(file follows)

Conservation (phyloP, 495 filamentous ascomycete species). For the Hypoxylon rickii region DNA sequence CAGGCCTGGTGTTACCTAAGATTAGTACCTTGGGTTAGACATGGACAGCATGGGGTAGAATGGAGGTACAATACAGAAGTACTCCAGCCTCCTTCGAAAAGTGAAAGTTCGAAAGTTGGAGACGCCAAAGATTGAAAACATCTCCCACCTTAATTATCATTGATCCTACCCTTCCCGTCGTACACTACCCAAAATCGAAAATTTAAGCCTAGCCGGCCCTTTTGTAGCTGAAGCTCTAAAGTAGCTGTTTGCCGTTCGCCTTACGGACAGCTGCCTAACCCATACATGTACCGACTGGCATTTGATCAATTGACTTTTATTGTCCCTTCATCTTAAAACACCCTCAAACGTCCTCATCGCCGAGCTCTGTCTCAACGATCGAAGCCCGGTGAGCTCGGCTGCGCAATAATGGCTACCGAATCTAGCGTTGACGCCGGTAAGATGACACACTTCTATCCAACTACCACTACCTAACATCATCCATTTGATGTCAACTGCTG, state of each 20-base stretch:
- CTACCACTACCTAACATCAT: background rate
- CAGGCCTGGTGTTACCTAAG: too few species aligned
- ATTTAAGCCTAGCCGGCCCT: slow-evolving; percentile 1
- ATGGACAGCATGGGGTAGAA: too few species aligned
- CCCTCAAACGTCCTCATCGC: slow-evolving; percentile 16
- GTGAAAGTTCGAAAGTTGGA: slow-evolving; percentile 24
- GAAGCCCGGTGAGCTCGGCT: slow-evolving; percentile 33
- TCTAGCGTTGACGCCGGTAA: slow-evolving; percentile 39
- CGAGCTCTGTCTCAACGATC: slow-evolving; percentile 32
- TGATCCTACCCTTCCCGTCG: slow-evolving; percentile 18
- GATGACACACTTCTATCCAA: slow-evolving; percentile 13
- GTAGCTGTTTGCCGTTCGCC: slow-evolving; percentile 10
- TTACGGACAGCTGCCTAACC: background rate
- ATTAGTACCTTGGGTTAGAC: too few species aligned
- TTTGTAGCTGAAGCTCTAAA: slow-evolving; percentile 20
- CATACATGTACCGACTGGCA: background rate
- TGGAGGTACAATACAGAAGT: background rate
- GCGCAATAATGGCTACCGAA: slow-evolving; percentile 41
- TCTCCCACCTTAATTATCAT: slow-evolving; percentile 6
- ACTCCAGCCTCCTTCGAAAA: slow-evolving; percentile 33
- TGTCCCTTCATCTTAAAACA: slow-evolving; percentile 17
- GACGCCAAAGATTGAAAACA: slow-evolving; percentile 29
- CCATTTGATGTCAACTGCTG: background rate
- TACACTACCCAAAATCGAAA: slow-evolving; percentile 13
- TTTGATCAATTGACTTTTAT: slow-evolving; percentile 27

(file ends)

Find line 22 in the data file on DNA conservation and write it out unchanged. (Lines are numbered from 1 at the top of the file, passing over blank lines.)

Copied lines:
- TGTCCCTTCATCTTAAAACA: slow-evolving; percentile 17